Take 5: JDR's Gaming Conclusions - 06/09/19

September 6, 2019
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A regular look at gaming-related stories from the past week or so whereby conclusions are drawn from anything and everything. These may be incredibly well reasoned based on events from the week. Alternatively, they may be highly speculative, drawn from very little evidence. More likely, they will be somewhere in between.


Conclusion One: 666,890,000 hours in Hyrule and there are STILL new things to find

The Legend of Zelda: Breath of the Wild is a potential game of the generation and perhaps the finest game ever made (*cough* Dark Souls *cough*). To date 13.61 million copies of the game have been sold. How Long To Beat tells us that to complete the game takes 49 hours on average, whilst people can play up to 181 hours if they want to be a completionist. So on the basis that these are the statistical peaks, and there will be long tails either side, let’s say that each person who bought the game played for 49 hours. That’s 666,890,000 hours of time spent in Hyrule, and probably a low-ball estimate.


And yet, there are STILL things being discovered. Easter eggs perhaps, but even game mechanics. Charlieboy95 of the wacky and wonderful treasure trove, Reddit, has learnt that if you whistle when floating in waters with a gentle slope onto land, fish will run away from you, well, swim away from you. Soon enough they’ll hit land and end up beached and unable to move. There for Link’s delectation is a veritable feast of fishies which can be collected, eaten, turned into potions or used in recipes. Hell yes. 

Nobody had worked this out, certainly not to the point they told someone, anyway. Aonuma-san and his team, and Nintendo again, have done themselves proud. Now, what will the sequel bring us in terms of secrets to discover?


Conclusion Two: The Force is not strong with Battlefront

Star Wars: Battlefront fans shouldn’t hold their breath for a third entry in the troubled series. According to PCGamesN who chatted to Dennis Brännvall, the design director of Battlefront II at Gamescom, there is simply “not enough hunger” for a sequel.

Whether or not that hunger has been tempered after the loot box controversy which surrounded the 2017 game is unclear, but it’s likely to have had some impact, with the response to the “pride and accomplishment” controversy becoming an instant meme and exposing the ugly corporate face of greed.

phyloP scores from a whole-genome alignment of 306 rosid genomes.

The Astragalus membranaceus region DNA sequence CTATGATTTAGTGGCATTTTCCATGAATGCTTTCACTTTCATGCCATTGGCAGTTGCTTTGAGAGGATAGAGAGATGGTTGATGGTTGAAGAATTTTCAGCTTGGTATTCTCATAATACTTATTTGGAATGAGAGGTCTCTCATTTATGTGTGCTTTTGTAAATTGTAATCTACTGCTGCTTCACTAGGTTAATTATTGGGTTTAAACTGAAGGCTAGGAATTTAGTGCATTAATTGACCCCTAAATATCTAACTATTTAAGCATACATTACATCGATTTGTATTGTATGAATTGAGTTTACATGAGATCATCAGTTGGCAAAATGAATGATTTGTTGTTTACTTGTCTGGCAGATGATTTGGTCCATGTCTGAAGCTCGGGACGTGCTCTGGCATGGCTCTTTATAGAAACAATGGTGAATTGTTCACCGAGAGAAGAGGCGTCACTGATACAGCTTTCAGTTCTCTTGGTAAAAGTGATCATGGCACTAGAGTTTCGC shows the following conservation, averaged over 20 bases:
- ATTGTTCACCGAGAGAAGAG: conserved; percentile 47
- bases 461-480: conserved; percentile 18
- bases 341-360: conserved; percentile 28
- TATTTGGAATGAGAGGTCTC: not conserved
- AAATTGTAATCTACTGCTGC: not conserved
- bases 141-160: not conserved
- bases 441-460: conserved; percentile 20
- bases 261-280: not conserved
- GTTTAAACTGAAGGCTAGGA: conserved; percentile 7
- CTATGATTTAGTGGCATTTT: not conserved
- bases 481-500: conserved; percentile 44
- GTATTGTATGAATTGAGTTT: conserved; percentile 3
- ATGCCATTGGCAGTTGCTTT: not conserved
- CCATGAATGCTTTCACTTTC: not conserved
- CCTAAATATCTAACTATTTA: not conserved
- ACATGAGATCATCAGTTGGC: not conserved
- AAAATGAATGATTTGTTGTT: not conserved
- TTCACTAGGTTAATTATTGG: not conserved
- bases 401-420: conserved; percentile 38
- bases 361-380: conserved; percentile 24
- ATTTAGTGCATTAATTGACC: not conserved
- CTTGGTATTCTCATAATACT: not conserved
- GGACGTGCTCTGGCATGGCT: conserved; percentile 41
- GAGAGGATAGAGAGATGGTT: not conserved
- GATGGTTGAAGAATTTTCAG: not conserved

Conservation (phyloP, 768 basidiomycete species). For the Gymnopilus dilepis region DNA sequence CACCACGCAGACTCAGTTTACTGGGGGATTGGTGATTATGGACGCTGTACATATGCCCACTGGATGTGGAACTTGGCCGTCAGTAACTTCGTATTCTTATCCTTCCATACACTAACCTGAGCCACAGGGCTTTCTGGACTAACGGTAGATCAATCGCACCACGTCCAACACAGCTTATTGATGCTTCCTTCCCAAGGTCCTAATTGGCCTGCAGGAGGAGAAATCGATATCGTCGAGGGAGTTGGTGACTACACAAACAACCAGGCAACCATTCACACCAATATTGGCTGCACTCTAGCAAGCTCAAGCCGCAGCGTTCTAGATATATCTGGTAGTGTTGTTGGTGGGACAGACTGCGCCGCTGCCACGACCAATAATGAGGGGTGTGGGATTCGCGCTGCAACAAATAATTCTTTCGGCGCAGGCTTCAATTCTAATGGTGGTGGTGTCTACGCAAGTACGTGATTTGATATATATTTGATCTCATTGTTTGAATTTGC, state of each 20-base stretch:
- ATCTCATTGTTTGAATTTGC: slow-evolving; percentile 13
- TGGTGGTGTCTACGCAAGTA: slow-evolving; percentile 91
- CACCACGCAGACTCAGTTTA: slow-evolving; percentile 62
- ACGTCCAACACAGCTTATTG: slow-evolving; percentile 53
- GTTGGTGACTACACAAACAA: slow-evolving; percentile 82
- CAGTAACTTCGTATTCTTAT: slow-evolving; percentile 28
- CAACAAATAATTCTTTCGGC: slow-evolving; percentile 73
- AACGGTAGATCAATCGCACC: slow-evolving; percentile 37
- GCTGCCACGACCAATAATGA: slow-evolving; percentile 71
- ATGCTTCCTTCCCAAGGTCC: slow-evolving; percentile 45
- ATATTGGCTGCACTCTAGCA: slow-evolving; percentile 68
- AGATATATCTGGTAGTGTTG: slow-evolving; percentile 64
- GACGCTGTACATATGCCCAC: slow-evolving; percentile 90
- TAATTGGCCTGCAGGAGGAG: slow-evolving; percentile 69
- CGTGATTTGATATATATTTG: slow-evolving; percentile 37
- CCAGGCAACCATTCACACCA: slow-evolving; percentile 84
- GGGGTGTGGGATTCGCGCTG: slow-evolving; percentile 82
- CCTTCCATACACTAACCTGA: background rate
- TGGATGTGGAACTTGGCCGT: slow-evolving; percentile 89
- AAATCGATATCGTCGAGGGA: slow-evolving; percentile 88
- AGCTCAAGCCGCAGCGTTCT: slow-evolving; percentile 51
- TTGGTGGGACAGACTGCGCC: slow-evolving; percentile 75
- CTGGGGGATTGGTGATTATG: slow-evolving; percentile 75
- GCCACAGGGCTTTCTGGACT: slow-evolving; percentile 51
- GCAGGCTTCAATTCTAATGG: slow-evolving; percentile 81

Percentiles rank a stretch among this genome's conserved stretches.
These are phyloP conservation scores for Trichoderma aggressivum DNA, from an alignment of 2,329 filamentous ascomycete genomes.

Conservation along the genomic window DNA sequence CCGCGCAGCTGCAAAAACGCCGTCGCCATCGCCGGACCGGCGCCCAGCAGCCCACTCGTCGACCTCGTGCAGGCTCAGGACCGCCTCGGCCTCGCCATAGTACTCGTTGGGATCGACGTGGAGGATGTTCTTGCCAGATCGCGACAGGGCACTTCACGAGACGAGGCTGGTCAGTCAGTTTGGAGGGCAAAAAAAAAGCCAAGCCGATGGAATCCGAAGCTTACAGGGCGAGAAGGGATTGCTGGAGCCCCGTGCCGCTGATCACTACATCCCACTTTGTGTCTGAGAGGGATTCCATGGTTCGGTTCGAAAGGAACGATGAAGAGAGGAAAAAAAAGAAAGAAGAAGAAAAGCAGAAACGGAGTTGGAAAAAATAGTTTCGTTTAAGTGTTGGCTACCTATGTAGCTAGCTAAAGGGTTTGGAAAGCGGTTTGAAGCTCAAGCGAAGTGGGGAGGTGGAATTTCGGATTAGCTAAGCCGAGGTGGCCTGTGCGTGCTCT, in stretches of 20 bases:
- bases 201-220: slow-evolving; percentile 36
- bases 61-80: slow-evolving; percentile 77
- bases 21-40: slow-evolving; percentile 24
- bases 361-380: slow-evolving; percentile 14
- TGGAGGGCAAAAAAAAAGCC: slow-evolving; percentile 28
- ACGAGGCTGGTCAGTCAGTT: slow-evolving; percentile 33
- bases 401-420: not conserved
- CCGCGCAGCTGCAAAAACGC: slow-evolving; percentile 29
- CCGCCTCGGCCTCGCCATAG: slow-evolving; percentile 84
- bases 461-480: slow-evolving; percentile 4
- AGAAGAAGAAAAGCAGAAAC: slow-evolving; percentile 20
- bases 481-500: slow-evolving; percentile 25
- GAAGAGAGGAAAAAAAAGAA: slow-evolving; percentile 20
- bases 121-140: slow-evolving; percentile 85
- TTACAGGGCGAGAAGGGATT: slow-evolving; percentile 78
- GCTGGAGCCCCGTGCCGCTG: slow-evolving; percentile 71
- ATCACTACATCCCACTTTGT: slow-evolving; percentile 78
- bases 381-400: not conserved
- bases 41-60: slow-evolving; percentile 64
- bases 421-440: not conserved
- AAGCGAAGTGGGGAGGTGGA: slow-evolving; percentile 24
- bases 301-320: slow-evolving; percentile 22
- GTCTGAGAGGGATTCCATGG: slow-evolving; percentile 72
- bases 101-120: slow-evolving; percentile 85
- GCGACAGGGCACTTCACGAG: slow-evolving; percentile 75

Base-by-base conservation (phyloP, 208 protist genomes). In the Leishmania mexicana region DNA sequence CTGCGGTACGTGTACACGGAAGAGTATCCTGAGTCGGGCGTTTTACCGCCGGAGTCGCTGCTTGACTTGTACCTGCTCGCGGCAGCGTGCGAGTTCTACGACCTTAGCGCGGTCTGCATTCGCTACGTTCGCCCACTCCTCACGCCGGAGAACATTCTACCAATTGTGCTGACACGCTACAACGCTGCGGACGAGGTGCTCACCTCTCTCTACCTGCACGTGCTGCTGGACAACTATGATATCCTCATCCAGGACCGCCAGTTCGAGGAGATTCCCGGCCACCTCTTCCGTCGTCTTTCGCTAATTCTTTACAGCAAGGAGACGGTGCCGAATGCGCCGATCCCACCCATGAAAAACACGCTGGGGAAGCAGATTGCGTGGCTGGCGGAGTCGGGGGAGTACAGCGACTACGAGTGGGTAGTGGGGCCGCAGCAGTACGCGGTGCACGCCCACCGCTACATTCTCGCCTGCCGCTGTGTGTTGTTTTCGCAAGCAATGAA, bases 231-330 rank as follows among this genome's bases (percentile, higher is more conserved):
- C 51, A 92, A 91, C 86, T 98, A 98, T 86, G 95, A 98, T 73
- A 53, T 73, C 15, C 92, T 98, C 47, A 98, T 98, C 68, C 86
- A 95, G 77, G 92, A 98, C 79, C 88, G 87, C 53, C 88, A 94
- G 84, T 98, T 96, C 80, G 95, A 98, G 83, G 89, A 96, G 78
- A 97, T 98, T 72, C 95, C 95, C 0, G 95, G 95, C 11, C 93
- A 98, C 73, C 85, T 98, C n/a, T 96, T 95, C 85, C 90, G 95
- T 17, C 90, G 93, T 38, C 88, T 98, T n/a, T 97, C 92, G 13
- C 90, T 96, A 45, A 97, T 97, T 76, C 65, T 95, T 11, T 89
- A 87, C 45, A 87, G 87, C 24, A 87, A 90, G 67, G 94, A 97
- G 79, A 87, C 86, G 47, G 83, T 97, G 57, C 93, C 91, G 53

Brännvall also stated that the way in which DLC is handled at EA and DICE is being changed.

“We were so used to the chain of sequels, where we do a sequel then we do a season pass for a year then move onto the next game. I think the industry has changed on that… before it was very transactional and we made the game and we signed up for 4 DLCs and then that’s it. So then you focus on getting value to players out of what they paid for and if there was a system that wasn’t working then you put a pin in that and say we will fix it in the sequel. This time around we’re not doing it that way.” — Dennis Brännvall, Design Director, EA/DICE

It may be for the best. The DLC released for Battlefront II has been mixed and it’s clear that EA need a win with the Star Wars licence. But right now, it doesn’t look like Battlefront III is a priority for the publisher.


Conclusion Three: Things aren’t so funny at Chucklefish


It would be nice if we could go a month without a case coming to light about dubious practices in game studios, but there seems to be no sign of that happening any time soon. A tweet from Damon Reece, an ex-Chucklefish developer, outlines how they worked on the studio’s debut game Starbound for two years at the age of sixteen, but received nothing for their effort. Furthermore, they said that around a dozen other workers were in the same situation — the game made a fortune for Chucklefish, but the labour that was put into it (by many teenagers) went unpaid.